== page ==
An increasingly complex security landscape mixed with an ever-growing threat environment is pushing many businesses to search for internal resources to fill the security skills gaps in their workforce.
Along with the additional demands placed on internal technical teams, companies now must cope with changes among compliance and regulation requirements, such as the EU General Data Protection Regulation (GDPR). Creating what some are calling the 'perfect storm,' numerous companies are finding it difficult to find and recruit the right skills/resources to satisfy these growing demands.
It has been estimated that there are over one million unfilled cybersecurity jobs worldwide! A recent ISC2 survey shows that there has been a 20% increase in the number of vacant cybersecurity jobs since 2015 and expects to see a rise of 1.8m worldwide by 2022.
CHECK IT OUT: Our very own Cybersecurity Consultant, Robert Hill was on Birmingham's Money Well Spent News segment discussing this very topic.
The absence of dedicated resources keeping pace with the growing number of threats means that many businesses will be forced to outsource some, if not all, aspects of their cybersecurity strategy. This skills gap is now leaving major security holes that could potentially expose organizations to unnecessary risks.
Along with the strict new standards around data protection and hefty fines, many in-house security teams are scrambling to cope with new regulatory challenges at a time when they are incredibly under-resourced.
When it comes to recruitment, maybe you're looking in all the wrong places. Sure, you will need a security team that includes specialists in digital forensics, compliance, incident response, analytics, and threat intelligence…but don't ignore the growing amount of people looking to apply their skills to a new career in cybersecurity.
The aforementioned ISC2 report revealed a 30% increase in employees who have successfully launched new careers in cybersecurity after holding a non-technical job in accounting, marketing, or business. Showcasing people with good business and communication skills can also make meaningful contributions to an IT team.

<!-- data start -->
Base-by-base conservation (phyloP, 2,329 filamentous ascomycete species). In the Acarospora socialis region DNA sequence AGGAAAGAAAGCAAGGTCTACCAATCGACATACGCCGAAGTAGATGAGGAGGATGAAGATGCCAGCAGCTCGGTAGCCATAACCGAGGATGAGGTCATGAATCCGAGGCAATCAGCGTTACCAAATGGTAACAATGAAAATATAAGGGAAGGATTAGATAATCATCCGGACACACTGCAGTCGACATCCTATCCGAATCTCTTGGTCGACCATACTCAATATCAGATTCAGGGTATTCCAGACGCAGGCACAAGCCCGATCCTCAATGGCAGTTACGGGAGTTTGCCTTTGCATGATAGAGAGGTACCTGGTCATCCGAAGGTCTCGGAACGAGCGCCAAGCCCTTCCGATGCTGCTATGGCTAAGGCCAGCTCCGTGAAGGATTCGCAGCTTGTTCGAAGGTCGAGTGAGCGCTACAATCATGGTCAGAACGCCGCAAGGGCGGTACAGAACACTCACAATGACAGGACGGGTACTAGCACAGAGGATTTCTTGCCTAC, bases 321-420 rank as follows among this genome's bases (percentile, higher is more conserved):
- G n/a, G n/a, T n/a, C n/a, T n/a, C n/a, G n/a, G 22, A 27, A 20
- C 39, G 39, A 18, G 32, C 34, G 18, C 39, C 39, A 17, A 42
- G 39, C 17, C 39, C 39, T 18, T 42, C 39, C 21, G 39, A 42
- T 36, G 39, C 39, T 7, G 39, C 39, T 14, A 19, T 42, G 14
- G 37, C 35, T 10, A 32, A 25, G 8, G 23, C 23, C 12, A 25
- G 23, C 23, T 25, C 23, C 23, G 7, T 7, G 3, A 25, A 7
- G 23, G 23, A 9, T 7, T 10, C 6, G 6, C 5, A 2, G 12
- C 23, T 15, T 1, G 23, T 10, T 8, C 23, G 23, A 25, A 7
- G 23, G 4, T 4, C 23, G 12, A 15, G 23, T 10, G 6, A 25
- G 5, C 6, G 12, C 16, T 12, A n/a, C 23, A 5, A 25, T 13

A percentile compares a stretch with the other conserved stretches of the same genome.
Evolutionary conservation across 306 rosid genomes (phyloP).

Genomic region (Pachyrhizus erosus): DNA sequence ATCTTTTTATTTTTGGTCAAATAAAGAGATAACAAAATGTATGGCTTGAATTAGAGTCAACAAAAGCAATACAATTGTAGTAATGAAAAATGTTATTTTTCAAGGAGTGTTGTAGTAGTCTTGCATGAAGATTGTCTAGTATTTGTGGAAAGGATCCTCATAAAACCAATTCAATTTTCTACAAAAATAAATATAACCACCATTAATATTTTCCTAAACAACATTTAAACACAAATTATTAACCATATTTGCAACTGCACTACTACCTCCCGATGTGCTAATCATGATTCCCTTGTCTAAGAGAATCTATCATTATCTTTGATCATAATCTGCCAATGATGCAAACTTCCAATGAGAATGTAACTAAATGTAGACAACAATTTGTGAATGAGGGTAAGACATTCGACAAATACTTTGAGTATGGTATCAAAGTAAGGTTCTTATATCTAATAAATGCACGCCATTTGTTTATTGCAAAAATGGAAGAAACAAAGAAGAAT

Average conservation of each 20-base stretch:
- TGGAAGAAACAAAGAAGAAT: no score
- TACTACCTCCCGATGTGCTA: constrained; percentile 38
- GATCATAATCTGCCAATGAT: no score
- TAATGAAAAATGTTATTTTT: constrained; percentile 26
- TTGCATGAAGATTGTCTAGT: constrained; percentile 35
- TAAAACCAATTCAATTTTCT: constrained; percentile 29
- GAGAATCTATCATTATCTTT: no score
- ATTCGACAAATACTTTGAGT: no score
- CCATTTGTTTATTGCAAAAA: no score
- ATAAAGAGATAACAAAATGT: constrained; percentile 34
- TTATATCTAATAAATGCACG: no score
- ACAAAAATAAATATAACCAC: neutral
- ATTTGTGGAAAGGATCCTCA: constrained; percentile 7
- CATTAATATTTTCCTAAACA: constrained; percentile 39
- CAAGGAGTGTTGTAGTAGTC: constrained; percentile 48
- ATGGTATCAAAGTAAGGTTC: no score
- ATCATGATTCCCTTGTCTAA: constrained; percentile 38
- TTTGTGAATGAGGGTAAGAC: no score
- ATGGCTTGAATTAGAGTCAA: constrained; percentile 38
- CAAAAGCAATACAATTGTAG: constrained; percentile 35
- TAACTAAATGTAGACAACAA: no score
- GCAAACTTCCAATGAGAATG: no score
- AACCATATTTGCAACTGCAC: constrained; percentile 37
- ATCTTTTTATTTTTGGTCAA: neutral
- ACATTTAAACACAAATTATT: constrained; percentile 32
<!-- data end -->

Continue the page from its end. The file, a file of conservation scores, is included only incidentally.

I understand that it might not be an excellent choice to take Tom from accounting and place him directly in the security bullpen. Security is one of the essential branches of your IT department: they are charged with protecting both the employees and the company’s valuable data, meaning someone like Tom will have to have to earn his place on the team. Taking an accountant from crunching numbers to crunching data logs may take a lot of hands-on training. But on the other hand, Tom is used to following policies and staying up-to-date on complex regulations.
Also, keep in mind that many IT professionals are well-educated graduates who do NOT possess a bachelor's degree in Information Technology or Computer Science and may not have a degree at all. The support and services side of the industry is famously recognized for their apprentice-like training. Teaching the latest recruit about every intersection of the businesses infrastructure while endorsing vendor certification programs based on their environment.
When it comes to hiring someone for a cybersecurity role you should be looking for someone that has been taught to think vs. taught what to think. The potential candidate must possess that same thirst for knowledge and have a passion for technology. The threat landscape is dynamic, and it's going to take a dynamic individual or team to keep up.
The truth is that there is an overwhelming need for recruits and the only way we're going to fill this gap is by encouraging people to consider a career in information security. We also need to fix the disconnect between what upper management expects and what a new team member requires for a successful career in IT security.
Of course, there's always the option to outsource these skills to avoid the cost of recruitment, management, and training. Not to mention the cost savings you will gain by not having to maintain and renew certifications – often quite demanding within a cybersecurity role.
Good idea, but an augmented approach will allow you the flexibility with the mixture of an end-to-end cybersecurity services provider and residency. Keeping confidential and business-critical data under wraps but also empower the in-house cybersecurity team to sharpen their skills. This method buys you more time while we help you find the right candidate to close the gap.
Unfortunately, the skills gap in the industry is affecting everyone, and we do not have the resources to fill all security roles. The problem isn't going to fix itself overnight, but there’s never been a more critical time to make this a career of choice. Would love to hear your thoughts in the comments section below.Do you feel like the gap is getting bigger? Is innovation our only hope?